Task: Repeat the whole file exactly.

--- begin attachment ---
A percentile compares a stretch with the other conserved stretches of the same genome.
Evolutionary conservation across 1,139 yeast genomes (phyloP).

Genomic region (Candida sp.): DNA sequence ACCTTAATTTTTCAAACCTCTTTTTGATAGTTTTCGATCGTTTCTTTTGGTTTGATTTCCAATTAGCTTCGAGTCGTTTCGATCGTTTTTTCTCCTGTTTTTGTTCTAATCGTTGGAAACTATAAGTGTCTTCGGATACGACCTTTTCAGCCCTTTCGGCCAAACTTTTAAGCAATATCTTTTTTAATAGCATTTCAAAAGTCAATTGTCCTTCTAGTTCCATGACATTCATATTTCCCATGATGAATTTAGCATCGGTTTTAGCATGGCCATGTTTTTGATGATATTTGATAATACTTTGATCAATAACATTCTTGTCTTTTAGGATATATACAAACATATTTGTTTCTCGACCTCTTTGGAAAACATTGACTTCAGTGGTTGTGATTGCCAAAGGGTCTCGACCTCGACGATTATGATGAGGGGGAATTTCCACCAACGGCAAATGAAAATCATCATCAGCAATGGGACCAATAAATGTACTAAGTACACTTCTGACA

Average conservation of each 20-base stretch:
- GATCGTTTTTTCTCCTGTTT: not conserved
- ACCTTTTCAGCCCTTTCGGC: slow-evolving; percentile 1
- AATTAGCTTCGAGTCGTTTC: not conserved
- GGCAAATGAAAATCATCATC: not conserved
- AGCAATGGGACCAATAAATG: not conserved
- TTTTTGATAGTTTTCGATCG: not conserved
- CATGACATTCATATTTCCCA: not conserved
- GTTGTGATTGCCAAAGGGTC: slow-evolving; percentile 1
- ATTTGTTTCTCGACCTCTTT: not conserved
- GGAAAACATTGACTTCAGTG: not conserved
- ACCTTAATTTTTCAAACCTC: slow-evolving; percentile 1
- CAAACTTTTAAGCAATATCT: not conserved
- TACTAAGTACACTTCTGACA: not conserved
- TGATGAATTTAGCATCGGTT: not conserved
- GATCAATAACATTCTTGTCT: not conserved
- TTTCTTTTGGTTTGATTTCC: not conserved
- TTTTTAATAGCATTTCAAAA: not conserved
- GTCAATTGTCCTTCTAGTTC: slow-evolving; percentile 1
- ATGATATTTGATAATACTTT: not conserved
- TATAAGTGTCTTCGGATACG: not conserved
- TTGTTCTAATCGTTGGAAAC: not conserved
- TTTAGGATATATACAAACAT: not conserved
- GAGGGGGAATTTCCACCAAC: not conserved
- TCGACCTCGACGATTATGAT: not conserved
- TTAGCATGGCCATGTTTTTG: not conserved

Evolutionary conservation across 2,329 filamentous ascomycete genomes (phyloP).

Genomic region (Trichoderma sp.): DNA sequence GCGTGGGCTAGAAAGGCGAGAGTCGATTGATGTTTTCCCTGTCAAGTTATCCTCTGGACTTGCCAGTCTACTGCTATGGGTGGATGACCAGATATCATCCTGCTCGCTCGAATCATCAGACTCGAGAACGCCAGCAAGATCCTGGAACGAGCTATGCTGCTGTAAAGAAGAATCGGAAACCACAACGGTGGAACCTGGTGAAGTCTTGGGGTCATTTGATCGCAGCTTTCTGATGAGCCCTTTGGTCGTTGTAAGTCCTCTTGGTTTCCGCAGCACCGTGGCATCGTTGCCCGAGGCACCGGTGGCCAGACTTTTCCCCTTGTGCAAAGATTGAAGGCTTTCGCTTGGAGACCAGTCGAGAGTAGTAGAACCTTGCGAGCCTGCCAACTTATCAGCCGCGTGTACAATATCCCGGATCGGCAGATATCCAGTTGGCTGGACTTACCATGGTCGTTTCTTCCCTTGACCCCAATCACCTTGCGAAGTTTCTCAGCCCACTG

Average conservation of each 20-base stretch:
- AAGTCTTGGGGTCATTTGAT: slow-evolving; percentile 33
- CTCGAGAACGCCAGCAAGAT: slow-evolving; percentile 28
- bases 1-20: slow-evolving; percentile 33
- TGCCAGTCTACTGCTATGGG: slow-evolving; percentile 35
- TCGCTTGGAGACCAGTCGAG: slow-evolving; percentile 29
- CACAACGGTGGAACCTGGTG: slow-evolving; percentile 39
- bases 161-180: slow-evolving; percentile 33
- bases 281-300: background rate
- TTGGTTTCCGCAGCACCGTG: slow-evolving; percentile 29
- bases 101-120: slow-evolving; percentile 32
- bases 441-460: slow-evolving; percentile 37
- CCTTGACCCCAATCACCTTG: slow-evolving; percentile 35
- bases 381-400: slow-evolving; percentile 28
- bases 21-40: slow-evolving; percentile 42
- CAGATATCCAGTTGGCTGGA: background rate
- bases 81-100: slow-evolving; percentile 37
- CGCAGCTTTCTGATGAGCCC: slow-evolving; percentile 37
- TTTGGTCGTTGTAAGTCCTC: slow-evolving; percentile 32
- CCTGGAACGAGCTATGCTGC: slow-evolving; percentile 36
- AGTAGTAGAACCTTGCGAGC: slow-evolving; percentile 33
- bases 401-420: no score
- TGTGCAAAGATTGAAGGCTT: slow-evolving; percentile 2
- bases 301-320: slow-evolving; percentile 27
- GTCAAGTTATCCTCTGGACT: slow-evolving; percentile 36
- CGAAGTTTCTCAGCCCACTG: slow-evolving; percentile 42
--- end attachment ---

A percentile compares a stretch with the other conserved stretches of the same genome.
Evolutionary conservation across 1,139 yeast genomes (phyloP).

Genomic region (Candida sp.): DNA sequence ACCTTAATTTTTCAAACCTCTTTTTGATAGTTTTCGATCGTTTCTTTTGGTTTGATTTCCAATTAGCTTCGAGTCGTTTCGATCGTTTTTTCTCCTGTTTTTGTTCTAATCGTTGGAAACTATAAGTGTCTTCGGATACGACCTTTTCAGCCCTTTCGGCCAAACTTTTAAGCAATATCTTTTTTAATAGCATTTCAAAAGTCAATTGTCCTTCTAGTTCCATGACATTCATATTTCCCATGATGAATTTAGCATCGGTTTTAGCATGGCCATGTTTTTGATGATATTTGATAATACTTTGATCAATAACATTCTTGTCTTTTAGGATATATACAAACATATTTGTTTCTCGACCTCTTTGGAAAACATTGACTTCAGTGGTTGTGATTGCCAAAGGGTCTCGACCTCGACGATTATGATGAGGGGGAATTTCCACCAACGGCAAATGAAAATCATCATCAGCAATGGGACCAATAAATGTACTAAGTACACTTCTGACA

Average conservation of each 20-base stretch:
- GATCGTTTTTTCTCCTGTTT: not conserved
- ACCTTTTCAGCCCTTTCGGC: slow-evolving; percentile 1
- AATTAGCTTCGAGTCGTTTC: not conserved
- GGCAAATGAAAATCATCATC: not conserved
- AGCAATGGGACCAATAAATG: not conserved
- TTTTTGATAGTTTTCGATCG: not conserved
- CATGACATTCATATTTCCCA: not conserved
- GTTGTGATTGCCAAAGGGTC: slow-evolving; percentile 1
- ATTTGTTTCTCGACCTCTTT: not conserved
- GGAAAACATTGACTTCAGTG: not conserved
- ACCTTAATTTTTCAAACCTC: slow-evolving; percentile 1
- CAAACTTTTAAGCAATATCT: not conserved
- TACTAAGTACACTTCTGACA: not conserved
- TGATGAATTTAGCATCGGTT: not conserved
- GATCAATAACATTCTTGTCT: not conserved
- TTTCTTTTGGTTTGATTTCC: not conserved
- TTTTTAATAGCATTTCAAAA: not conserved
- GTCAATTGTCCTTCTAGTTC: slow-evolving; percentile 1
- ATGATATTTGATAATACTTT: not conserved
- TATAAGTGTCTTCGGATACG: not conserved
- TTGTTCTAATCGTTGGAAAC: not conserved
- TTTAGGATATATACAAACAT: not conserved
- GAGGGGGAATTTCCACCAAC: not conserved
- TCGACCTCGACGATTATGAT: not conserved
- TTAGCATGGCCATGTTTTTG: not conserved

Evolutionary conservation across 2,329 filamentous ascomycete genomes (phyloP).

Genomic region (Trichoderma sp.): DNA sequence GCGTGGGCTAGAAAGGCGAGAGTCGATTGATGTTTTCCCTGTCAAGTTATCCTCTGGACTTGCCAGTCTACTGCTATGGGTGGATGACCAGATATCATCCTGCTCGCTCGAATCATCAGACTCGAGAACGCCAGCAAGATCCTGGAACGAGCTATGCTGCTGTAAAGAAGAATCGGAAACCACAACGGTGGAACCTGGTGAAGTCTTGGGGTCATTTGATCGCAGCTTTCTGATGAGCCCTTTGGTCGTTGTAAGTCCTCTTGGTTTCCGCAGCACCGTGGCATCGTTGCCCGAGGCACCGGTGGCCAGACTTTTCCCCTTGTGCAAAGATTGAAGGCTTTCGCTTGGAGACCAGTCGAGAGTAGTAGAACCTTGCGAGCCTGCCAACTTATCAGCCGCGTGTACAATATCCCGGATCGGCAGATATCCAGTTGGCTGGACTTACCATGGTCGTTTCTTCCCTTGACCCCAATCACCTTGCGAAGTTTCTCAGCCCACTG

Average conservation of each 20-base stretch:
- AAGTCTTGGGGTCATTTGAT: slow-evolving; percentile 33
- CTCGAGAACGCCAGCAAGAT: slow-evolving; percentile 28
- bases 1-20: slow-evolving; percentile 33
- TGCCAGTCTACTGCTATGGG: slow-evolving; percentile 35
- TCGCTTGGAGACCAGTCGAG: slow-evolving; percentile 29
- CACAACGGTGGAACCTGGTG: slow-evolving; percentile 39
- bases 161-180: slow-evolving; percentile 33
- bases 281-300: background rate
- TTGGTTTCCGCAGCACCGTG: slow-evolving; percentile 29
- bases 101-120: slow-evolving; percentile 32
- bases 441-460: slow-evolving; percentile 37
- CCTTGACCCCAATCACCTTG: slow-evolving; percentile 35
- bases 381-400: slow-evolving; percentile 28
- bases 21-40: slow-evolving; percentile 42
- CAGATATCCAGTTGGCTGGA: background rate
- bases 81-100: slow-evolving; percentile 37
- CGCAGCTTTCTGATGAGCCC: slow-evolving; percentile 37
- TTTGGTCGTTGTAAGTCCTC: slow-evolving; percentile 32
- CCTGGAACGAGCTATGCTGC: slow-evolving; percentile 36
- AGTAGTAGAACCTTGCGAGC: slow-evolving; percentile 33
- bases 401-420: no score
- TGTGCAAAGATTGAAGGCTT: slow-evolving; percentile 2
- bases 301-320: slow-evolving; percentile 27
- GTCAAGTTATCCTCTGGACT: slow-evolving; percentile 36
- CGAAGTTTCTCAGCCCACTG: slow-evolving; percentile 42